February 19, 2014
Chris Capuano, Free Agent of Interest
Mariners in active discussions with Chris Capuano
As Heyman pointed out, general manager Jack Zduriencik is familiar with Capuano, having overseen the Brewers farm system and later served as assistant general manager when Milwaukee acquired Capuano from the Diamondbacks and navigated his injury-laden path to big-league success. You’d be hard pressed to find a pitcher with a more troubling medical past than Capuano, who has two Tommy John surgeries and a labrum procedure on his chart. But the southpaw’s throwing arm has been relatively healthy in recent years, with the only blemish being a lat strain that cost him three weeks last season.
Now 35 years old, Capuano is likely to move on to his fifth professional organization after Paul Maholm supplanted him in Los Angeles earlier this winter. He turned in 105 2/3 innings and walked only 5.3 percent of the batters he faced in 2013, good for a 3.52 FIP that suggests he was better than his 4.26 ERA. Teams looking for a back-end starter could do much worse than Capuano, especially if they have the depth to withstand two or three weeks without him.
The Mariners might prefer a pitcher with a cleaner bill of health, but Heyman believes that they could settle for Capuano to keep funds available for a hitter. In particular, both Heyman and Nick Cafardo of the Boston Globe have suggested over the past few days that Seattle could bring back Kendrys Morales. The switch-hitter declined a qualifying offer from the Mariners in November, only to watch his market erode because of the draft-pick cost associated with signing him.
Whether it’s Capuano, Santana, or a thus-far-unknown target, the Mariners are a good bet to secure a starting pitcher before they head north from spring training. Hisashi Iwakuma’s strained hand exacerbated an existing need in the rotation, and while the Mariners have several upper-minors prospects who could step in, all of them might benefit from additional seasoning. Non-roster invitees Scott Baker and Randy Wolf were low-risk pickups, but both underwent Tommy John surgery in 2012 and neither can be counted on for a 30-plus-start season.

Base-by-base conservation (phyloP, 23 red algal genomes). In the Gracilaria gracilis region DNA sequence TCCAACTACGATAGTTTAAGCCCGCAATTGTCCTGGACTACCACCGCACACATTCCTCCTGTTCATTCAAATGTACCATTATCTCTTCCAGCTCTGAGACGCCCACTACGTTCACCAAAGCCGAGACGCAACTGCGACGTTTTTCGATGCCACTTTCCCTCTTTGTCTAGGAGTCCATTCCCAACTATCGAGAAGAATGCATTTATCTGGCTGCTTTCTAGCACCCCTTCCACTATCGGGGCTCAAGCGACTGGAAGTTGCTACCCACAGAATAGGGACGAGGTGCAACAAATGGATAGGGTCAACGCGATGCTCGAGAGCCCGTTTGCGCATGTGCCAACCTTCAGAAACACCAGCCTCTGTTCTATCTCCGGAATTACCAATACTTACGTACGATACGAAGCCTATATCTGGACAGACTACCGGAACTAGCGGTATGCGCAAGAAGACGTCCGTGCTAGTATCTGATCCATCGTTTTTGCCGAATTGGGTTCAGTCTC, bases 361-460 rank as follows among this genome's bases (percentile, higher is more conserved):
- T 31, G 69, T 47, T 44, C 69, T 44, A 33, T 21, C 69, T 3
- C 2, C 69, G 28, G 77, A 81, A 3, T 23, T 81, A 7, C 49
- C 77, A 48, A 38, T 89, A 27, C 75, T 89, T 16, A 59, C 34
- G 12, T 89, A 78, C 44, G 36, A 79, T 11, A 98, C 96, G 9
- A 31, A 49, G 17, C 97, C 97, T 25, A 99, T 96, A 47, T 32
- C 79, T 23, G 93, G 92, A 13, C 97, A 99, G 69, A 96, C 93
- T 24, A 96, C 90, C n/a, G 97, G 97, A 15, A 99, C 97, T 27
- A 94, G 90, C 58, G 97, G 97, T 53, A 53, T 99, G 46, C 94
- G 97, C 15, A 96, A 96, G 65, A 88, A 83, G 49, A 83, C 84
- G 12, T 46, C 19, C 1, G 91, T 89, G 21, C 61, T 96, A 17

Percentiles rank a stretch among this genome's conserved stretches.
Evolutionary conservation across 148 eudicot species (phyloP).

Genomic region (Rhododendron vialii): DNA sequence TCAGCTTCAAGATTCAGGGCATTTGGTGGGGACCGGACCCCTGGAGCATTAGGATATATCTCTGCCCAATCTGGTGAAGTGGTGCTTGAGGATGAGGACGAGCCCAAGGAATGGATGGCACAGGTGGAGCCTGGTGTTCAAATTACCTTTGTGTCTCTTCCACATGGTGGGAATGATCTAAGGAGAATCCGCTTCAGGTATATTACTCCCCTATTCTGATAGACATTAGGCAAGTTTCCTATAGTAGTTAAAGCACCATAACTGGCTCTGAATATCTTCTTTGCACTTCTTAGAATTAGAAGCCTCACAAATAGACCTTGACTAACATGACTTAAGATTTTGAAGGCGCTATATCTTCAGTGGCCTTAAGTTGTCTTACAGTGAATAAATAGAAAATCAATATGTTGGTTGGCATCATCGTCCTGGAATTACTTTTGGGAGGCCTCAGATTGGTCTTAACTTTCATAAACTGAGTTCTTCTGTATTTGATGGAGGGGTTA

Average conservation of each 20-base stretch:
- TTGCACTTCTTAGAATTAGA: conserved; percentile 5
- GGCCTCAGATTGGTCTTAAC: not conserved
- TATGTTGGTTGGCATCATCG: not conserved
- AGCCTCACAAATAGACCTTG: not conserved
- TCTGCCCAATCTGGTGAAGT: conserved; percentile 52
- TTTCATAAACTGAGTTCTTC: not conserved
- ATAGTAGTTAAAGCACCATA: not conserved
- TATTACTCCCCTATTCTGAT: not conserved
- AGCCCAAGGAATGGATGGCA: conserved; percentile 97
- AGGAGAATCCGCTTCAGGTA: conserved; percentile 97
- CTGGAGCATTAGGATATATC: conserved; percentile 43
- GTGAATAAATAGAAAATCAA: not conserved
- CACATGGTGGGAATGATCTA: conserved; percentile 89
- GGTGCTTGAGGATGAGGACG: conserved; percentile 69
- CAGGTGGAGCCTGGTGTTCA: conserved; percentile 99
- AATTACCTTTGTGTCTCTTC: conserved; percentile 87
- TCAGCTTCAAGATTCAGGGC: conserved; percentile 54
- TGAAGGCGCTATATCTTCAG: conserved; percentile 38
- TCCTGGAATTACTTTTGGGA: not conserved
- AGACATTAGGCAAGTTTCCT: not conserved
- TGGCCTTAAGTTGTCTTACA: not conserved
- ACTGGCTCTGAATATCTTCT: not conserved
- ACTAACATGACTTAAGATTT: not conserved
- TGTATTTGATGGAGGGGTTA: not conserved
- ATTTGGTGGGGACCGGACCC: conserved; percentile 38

Red Sox also in talks with Capuano
The Red Sox also have some disposable funds on their hands, because Dempster’s decision shaved his $13.25 million salary for 2014 off their payroll. If Capuano prefers to pitch in his native state of Massachusetts, general manager Ben Cherington should be able to afford him.
Bowden tweeted yesterday afternoon that the Red Sox—whose qualifying offer Drew declined—and Mets are two of the clubs currently in the running, but he was unable to identify the other two. He also added this intriguing nugget: One owner is negotiating directly with agent Scott Boras, though we don’t know if that’s against the general manager’s will or just part of a more concerted effort to attract Drew to his team.
One other club for which Drew might make sense is the Yankees, who could give the chance to take over at shortstop when Derek Jeter retires at the end of the year, and who reportedly offered Drew a deal earlier in the offseason. He could also fit with the Twins, who recently lost Pedro Florimon to an appendectomy and would see a substantial offensive upgrade at the position if they added Drew.
Drew, who turns 31 on March 16, is said to be looking for a multi-year contract—and Boras might demand an opt-out clause at the end of year one, per a report from ESPN New York’s Adam Rubin.
Athletics plan to use Drew Pomeranz as a starter
But manager Bob Melvin has other ideas. On Tuesday, he told reporters, including MLB.com’s Jane Lee, that the 25-year-old will spend the spring preparing to start, most likely in the rotation at Triple-A Sacramento. The A’s rotation already features Jarrod Parker, Sonny Gray, A.J. Griffin, Dan Straily and newcomer Scott Kazmir, so unless one of them comes down with an injury, there won’t be room for Pomeranz at the beginning of the regular season.
Pomeranz is optimistic about the change of scenery and believes that he has a better handle on his mechanics than he has in recent years. He got an early start, according to Lee, throwing several bullpen sessions before Athletics pitchers and catchers were required to report to camp. Pomeranz’ sixth-starter rivals are fellow lefty Tommy Milone and right-hander Josh Lindblom, who came over from the Rangers along with Craig Gentry when the A’s shipped top outfield prospect Michael Choice to Texas.